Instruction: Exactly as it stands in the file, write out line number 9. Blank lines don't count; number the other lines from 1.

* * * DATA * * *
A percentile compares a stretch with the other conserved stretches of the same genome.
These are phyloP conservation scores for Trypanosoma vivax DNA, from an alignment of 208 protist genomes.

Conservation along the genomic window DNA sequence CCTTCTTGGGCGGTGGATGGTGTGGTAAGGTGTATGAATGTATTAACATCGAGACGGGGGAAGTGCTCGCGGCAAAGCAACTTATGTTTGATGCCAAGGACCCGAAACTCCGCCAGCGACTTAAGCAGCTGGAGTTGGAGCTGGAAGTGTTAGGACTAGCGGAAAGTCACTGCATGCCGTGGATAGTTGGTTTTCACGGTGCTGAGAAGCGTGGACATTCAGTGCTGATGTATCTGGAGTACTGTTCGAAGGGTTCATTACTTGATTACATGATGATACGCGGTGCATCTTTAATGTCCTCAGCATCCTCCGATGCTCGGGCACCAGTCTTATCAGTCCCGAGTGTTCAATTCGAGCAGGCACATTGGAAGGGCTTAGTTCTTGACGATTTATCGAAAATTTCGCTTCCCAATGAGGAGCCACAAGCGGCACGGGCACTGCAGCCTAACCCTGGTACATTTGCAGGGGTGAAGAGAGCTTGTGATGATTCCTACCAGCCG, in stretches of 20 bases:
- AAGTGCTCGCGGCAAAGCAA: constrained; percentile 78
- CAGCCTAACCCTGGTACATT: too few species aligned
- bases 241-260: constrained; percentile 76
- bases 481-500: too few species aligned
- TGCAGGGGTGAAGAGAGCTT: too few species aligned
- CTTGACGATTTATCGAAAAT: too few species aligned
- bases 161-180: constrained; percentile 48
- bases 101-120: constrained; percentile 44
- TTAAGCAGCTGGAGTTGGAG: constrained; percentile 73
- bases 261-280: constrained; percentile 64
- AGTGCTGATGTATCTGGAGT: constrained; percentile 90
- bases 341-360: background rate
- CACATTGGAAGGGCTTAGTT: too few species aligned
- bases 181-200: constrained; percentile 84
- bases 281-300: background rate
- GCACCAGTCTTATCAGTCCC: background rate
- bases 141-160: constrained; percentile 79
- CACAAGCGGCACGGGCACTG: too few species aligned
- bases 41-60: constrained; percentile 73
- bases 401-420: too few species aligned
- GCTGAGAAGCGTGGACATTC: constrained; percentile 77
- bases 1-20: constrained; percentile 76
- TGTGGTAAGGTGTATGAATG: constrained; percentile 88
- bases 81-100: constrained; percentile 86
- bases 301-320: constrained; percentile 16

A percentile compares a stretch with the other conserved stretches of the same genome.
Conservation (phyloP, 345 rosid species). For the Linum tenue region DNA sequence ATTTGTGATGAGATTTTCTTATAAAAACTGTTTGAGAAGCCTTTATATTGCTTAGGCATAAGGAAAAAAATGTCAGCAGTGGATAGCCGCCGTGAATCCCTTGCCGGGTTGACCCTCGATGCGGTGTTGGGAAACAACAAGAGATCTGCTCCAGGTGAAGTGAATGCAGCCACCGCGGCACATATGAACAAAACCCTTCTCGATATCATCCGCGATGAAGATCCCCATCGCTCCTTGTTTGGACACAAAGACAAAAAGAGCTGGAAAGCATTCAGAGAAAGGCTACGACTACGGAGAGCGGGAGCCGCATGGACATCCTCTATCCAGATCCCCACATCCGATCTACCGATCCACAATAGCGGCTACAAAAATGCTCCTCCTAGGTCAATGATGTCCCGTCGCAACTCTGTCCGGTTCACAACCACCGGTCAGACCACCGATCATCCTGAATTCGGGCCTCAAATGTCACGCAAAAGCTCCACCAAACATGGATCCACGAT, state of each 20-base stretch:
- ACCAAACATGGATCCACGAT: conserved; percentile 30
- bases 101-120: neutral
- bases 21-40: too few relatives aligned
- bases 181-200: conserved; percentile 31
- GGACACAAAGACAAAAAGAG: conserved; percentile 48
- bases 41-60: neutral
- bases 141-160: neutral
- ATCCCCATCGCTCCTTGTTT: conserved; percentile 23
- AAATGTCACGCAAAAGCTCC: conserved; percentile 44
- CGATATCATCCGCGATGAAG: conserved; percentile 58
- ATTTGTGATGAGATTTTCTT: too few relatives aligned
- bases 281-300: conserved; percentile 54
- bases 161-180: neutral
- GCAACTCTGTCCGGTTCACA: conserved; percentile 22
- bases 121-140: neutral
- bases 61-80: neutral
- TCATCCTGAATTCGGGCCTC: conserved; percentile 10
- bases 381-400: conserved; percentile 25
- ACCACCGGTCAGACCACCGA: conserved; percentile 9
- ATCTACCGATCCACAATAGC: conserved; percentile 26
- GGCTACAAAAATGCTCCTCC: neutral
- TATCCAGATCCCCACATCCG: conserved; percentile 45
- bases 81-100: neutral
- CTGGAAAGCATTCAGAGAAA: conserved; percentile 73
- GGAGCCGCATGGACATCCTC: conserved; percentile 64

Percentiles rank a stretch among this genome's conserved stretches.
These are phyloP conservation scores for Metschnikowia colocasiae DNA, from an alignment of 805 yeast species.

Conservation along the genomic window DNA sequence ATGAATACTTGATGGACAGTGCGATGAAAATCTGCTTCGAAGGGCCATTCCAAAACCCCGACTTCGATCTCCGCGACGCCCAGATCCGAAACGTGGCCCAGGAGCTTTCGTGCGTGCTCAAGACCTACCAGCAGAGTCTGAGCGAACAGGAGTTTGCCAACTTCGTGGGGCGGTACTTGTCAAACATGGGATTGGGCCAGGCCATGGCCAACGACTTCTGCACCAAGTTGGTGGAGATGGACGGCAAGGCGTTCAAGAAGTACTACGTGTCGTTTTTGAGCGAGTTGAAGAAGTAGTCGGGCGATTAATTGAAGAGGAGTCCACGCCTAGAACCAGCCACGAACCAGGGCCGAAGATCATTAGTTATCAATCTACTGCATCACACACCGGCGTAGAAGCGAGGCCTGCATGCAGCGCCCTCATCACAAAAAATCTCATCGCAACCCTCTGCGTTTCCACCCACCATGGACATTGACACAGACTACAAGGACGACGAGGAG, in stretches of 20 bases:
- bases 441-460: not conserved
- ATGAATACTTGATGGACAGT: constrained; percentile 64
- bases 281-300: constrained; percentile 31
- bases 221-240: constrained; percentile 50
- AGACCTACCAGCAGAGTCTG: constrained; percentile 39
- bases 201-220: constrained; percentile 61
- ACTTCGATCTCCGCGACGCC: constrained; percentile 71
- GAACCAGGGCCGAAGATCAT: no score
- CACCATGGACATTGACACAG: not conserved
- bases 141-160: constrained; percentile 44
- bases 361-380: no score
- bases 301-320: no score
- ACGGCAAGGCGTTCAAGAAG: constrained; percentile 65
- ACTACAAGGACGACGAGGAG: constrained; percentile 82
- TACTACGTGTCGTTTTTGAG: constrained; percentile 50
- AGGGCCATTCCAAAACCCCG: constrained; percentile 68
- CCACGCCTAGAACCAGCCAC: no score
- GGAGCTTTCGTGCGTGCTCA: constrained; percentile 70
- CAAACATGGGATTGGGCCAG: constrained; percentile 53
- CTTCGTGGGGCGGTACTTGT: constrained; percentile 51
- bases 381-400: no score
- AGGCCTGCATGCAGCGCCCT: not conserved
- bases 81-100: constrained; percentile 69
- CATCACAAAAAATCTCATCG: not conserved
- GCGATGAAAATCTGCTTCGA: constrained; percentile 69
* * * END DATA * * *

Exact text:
- CTTGACGATTTATCGAAAAT: too few species aligned